The 2nd edition of Research.com ranking of the best scientists in the
arena of Physics relies os data
derived from various data sources including OpenAlex and
CrossRef. The bibliometric data for devising the citation-based metrics were
acquired on 21-12-2022. Position in the ranking is based on a researcher’s
D-index (Discipline H-index), which takes into account only
papers and citation data for an examined discipline.
The range of our Physics research
Our best scholars ranking is a reliable lineup of leading scientists from the area of Physics, based on a meticulous examination of 166,880 scientists determined from multiple bibliometric data sources. For the area of Physics, as many as 51178 researchers were examined.
What is D-index inclusion threshold for Physics
The D-index threshold for approving a scholar to be examined is set to 70 if most of their publications are in the discipline of Physics. The acceptance factors for scientists to be considered into the ranking of top scholars are based on the D-index, proportion of the contributions made within the selected discipline as well as the awards and achievements of the researchers. The D-index threshold for considering top researchers is set as an increment of 10 depending on the total number of scholars estimated for each scientific field whilst ensuring that the top 1% of leading scientists are considered into the list. We expect a proximity of 30% or less between a scientist’s general H-index and their D-index.
Extra verification rules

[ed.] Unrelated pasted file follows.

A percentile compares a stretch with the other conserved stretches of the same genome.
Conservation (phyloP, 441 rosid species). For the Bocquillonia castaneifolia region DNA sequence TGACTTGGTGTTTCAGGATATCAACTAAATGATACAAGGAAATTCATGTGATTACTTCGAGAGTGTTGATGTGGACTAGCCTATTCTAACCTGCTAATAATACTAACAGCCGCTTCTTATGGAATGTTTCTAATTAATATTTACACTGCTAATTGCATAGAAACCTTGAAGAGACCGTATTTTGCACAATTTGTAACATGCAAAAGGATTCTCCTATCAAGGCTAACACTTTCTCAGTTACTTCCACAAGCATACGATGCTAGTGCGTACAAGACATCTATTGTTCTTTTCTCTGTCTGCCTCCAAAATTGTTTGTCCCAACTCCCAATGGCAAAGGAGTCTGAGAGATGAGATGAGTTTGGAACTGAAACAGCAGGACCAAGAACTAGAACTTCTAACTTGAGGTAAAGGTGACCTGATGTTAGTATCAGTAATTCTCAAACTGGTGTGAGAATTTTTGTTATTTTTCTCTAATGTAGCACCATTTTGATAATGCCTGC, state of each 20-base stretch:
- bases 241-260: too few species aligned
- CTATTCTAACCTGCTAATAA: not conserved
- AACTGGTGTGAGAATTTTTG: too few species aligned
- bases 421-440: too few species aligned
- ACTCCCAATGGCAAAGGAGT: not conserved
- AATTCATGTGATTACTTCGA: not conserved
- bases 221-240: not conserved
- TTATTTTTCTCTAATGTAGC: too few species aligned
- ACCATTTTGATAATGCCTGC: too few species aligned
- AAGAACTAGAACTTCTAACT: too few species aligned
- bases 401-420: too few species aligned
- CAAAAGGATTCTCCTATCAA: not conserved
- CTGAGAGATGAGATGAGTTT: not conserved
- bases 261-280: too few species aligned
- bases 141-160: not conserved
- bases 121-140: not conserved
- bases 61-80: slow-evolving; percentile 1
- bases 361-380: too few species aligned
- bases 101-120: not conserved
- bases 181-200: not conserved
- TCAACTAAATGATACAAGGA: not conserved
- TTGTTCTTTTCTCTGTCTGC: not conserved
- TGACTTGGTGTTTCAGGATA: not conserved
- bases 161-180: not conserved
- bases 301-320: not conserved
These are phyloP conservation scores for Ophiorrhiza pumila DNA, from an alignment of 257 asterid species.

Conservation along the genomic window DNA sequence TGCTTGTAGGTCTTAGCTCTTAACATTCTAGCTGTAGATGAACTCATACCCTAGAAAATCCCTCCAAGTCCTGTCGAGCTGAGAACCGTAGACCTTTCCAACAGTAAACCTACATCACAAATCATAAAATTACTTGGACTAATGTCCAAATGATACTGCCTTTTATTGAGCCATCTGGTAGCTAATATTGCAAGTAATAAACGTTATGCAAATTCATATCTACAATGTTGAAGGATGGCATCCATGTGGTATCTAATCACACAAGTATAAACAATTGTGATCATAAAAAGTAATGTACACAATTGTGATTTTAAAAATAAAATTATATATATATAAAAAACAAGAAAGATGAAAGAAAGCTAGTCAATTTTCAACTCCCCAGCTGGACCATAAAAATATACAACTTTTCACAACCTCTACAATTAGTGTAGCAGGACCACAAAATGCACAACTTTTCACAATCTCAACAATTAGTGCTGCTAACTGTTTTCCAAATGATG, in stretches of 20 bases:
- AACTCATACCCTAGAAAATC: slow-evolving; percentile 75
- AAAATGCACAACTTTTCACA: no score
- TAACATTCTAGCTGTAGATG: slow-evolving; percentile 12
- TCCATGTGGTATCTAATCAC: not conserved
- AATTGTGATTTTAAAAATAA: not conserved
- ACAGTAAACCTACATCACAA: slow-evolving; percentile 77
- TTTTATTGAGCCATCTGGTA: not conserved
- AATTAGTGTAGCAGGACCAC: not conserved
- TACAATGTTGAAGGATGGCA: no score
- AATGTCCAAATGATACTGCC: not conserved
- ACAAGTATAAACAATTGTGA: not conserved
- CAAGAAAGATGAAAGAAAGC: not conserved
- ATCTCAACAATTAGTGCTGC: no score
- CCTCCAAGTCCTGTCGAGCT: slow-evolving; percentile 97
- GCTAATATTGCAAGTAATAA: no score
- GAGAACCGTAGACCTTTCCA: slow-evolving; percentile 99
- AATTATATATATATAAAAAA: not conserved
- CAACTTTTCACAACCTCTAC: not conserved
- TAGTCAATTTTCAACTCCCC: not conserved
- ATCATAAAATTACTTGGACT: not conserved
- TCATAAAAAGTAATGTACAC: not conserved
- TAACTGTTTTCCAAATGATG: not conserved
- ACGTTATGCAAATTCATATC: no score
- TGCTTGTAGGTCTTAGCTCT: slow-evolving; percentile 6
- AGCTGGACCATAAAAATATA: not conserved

Since our leading goal is to ensure that only genuine scholars are mentioned in the ranking we are aware that metrics are never supposed to be a complete measure to evaluate the output of researchers. For that reason we manually check every profile and cross-correlate it against publications in a wide range of credible sources. Although it’s not a metric impacting a scholar’s position in Research.com ranking, the amount of documents published in major journals and conference proceedings should constitute a credible secondary implication of their contribution to research in a specific discipline. Position in the ranking is determined by every scholar’s D-index using metrics gathered from OpenAlex and CrossRef, which are the most trustworthy and well-known bibliometric databases of this kind open to the scientific community. A comprehensive definition of our research process can be found on our methodology page.
Our aim is to motivate scholars, entrepreneurs and administrative bodies around the world to investigate where leading experts are heading and to give a way for the whole scientific community to find out who the leading experts in specific fields of research, in different countries, or even within research institutions are.
Key findings for Physics
As far as institutions are concerned, the institution with the highest number of leading researchers in the world is Max Planck Society with 95 scholars affiliated with it being features in Research.com Physics ranking. It is followed by California Institute of Technology with 83 researchers. Ranking thirds is National Institute for Astrophysics with 80 scholars.
Prominent scientists listed in the world are affiliated with University of Oklahoma, University of Oregon, Max Planck Institute for Astrophysics, The University of Texas at Arlington, Institute for Advanced Study, University of Belgrade, Lawrence Berkeley National Laboratory, Humboldt-Universität zu Berlin, University of Arizona, Brown University.
Professor Michael A. Strauss from University of Oklahoma is listed as the best researcher in the world in our ranking with a D-index of 292. Ranking second in the world is Donald P. Schneider from Pennsylvania State University with a D-index of 275. The third spot in the world is occupied by Joel Nathan Butler from Fermilab with a D-index of 251.
The average D-index for the top 10% researchers is 166 against an average of 98 for all scientists featured in our ranking.
The average number of published articles in the field of Physics for the top 5% of researchers in the ranking is 1259 in comparison to an average of 504 for all researchers.
The average number of citations for the top 3% researchers is 212808 against an average of 49681 for all researchers.